STEM education statistics clearly indicate the value of enhancing the U.S. education system with these programs. Undoubtedly, STEM programs are in greater demand now because they are popping up all over the country.
Students Continue to Test Below Skill Level
Understanding STEM education statistics will help give a clearer picture of what the US education standards should include.
A study titled the National Assessment of Education Progress (2005), compiled statistics that indicate that forty percent (40%) of all students in the United States test at or below basic math level. Additionally, fifty percent (50%) of U.S. students test at or below basic science levels. Currently, U.S. fourth graders score well in math and science when compared to other countries, but they fall to the very bottom, if not dead last, by the time they reach 12th grade. A big part of the problem may be that thirty percent (30%) of high school students taking math and physical science classes have teachers who did not major in those subjects or are not certified to teach.
Current Workforce is Bias
Knowing the facts about STEM education statistics can help lead the country to a resurgence on the global technology front. A U.S. Department of Commerce Report titled Education Supports Racial and Ethnic Equality in STEM (2011), non-Hispanic blacks and Hispanics each account for six percent (6%) of all STEM workers, but only eleven percent (11%) of overall employment. Another report by the U.S. Department of Commerce noted that women comprise forty-eight percent (48%) of the workforce, but only twenty-four percent (24%) of STEM jobs. These STEM education statistics clearly indicate a need to produce a more evenly balanced workplace to change these uncomfortable statistics.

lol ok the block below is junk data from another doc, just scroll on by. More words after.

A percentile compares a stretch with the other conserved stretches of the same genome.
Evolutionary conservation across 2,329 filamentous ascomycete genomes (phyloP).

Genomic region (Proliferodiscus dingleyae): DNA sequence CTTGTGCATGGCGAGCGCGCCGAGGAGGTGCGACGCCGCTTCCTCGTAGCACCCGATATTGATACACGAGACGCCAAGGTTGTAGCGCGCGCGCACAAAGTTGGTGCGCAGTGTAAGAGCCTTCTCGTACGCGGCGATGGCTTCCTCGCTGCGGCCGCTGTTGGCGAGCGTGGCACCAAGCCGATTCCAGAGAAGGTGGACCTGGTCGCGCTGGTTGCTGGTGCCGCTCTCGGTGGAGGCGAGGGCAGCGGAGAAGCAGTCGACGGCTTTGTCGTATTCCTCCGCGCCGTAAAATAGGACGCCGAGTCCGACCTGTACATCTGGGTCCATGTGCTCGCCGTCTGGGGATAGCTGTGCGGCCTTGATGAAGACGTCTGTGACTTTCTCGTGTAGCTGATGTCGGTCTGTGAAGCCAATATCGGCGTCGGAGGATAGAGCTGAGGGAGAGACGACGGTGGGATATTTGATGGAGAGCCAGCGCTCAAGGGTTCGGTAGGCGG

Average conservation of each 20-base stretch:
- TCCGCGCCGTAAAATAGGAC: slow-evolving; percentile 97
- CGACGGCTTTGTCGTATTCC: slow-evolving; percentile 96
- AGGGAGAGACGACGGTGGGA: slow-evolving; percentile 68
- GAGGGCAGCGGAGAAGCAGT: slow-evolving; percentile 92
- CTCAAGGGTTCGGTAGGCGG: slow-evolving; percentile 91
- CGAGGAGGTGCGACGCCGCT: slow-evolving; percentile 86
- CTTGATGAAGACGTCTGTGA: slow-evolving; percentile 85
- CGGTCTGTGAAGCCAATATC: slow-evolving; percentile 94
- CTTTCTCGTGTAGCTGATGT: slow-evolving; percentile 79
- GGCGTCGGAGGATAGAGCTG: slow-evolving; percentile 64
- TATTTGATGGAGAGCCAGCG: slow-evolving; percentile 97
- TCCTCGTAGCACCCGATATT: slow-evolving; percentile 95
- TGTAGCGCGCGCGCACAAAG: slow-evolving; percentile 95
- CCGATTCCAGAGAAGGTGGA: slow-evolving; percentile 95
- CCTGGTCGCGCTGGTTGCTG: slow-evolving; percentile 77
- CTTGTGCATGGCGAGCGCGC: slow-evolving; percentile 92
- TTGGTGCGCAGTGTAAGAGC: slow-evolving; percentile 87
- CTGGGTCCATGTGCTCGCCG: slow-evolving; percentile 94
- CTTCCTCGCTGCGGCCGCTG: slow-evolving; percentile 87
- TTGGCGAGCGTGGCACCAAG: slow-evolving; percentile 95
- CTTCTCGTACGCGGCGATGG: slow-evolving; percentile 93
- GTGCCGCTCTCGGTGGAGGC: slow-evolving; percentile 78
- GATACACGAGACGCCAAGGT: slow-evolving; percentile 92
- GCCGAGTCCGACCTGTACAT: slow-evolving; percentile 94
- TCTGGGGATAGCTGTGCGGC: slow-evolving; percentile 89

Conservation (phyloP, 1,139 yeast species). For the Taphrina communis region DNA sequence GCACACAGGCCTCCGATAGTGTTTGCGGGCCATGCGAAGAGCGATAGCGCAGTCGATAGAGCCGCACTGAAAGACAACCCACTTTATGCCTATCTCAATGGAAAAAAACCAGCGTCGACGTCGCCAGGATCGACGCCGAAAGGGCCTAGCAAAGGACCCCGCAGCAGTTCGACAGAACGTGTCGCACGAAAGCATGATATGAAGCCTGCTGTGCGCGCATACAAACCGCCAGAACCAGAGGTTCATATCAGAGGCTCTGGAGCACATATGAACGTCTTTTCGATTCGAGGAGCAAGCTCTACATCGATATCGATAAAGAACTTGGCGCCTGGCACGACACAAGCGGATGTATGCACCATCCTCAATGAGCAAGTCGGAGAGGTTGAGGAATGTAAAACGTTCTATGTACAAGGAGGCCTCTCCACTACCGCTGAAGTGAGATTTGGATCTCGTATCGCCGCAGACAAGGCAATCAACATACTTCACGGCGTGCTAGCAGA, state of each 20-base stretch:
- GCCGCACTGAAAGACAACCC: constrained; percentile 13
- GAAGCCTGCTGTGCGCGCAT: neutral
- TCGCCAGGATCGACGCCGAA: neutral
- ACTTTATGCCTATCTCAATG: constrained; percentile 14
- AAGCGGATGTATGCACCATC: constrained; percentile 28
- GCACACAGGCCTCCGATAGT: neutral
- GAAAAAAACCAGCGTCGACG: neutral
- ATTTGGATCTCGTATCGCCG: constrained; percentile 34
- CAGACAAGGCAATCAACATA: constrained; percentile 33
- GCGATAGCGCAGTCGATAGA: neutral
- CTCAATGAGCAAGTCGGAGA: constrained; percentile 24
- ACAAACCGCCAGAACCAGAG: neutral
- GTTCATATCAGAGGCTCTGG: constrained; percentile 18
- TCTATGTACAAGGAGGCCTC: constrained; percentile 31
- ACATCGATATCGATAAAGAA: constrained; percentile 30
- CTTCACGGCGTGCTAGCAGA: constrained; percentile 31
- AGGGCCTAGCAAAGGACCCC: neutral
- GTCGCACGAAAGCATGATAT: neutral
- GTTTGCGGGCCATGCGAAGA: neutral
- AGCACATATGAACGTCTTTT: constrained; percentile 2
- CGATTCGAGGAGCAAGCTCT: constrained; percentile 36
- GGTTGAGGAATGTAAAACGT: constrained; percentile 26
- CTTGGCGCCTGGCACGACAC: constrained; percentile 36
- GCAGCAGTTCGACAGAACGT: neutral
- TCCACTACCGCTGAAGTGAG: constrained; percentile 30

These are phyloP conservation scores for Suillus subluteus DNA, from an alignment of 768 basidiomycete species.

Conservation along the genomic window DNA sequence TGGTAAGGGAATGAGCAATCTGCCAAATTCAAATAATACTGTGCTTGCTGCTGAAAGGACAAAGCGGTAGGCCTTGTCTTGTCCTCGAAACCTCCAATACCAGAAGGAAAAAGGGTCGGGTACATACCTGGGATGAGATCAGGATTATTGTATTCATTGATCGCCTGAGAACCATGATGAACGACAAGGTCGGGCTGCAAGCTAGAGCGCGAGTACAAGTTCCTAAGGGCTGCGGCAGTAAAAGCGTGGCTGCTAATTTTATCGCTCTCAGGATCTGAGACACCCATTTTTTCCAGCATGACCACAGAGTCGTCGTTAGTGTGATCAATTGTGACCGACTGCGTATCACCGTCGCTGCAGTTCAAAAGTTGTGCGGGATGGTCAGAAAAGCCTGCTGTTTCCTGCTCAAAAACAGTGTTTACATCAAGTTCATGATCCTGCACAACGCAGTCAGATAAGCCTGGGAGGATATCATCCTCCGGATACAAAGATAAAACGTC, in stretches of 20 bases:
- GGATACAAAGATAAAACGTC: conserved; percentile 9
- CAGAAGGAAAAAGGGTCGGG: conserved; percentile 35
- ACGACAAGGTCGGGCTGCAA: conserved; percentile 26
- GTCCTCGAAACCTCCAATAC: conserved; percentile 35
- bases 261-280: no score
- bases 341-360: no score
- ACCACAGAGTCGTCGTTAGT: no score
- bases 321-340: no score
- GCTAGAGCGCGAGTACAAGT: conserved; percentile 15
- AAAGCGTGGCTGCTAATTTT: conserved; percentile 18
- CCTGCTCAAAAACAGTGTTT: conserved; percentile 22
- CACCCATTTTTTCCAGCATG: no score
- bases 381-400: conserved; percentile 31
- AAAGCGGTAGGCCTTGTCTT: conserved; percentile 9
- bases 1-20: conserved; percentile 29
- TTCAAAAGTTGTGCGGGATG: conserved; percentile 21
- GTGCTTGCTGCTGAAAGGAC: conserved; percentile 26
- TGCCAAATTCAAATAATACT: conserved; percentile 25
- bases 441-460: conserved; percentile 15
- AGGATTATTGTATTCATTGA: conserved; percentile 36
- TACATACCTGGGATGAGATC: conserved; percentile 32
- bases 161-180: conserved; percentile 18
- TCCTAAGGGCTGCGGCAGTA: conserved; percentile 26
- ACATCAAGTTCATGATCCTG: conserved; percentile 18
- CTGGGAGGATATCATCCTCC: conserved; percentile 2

Need for Certain College Degrees
Once again, the STEM education statistics highlight the fact that people with a bachelor’s degree in science or engineering have the highest starting salaries. The median salary is usually more than double that of the median salary of the total U.S. workforce (NSF 2010). It is also a fact that more S&P 500 CEOs have undergraduate degrees in engineering than in any other field.
Demand for Technology Positions
Significant advances in technology have produced nearly half of all U.S. economic growth in the past 50 years. The highly skilled people who have been doing this work for the Department of Defense and other technology companies are aging out of the workforce. By 2020, more than half of the baby-boomer generation will retire, leaving all those professional science and technology jobs open for qualified candidates. The STEM education statistics distinctly illustrate the fact that a new, science and math savvy generation will be in great demand.
The truth of it is that the United States is quickly falling behind in the math, science, engineering, and technology fields. It is essential to our position as a world leader and our national defense that we respond to the message that STEM education statistics convey.
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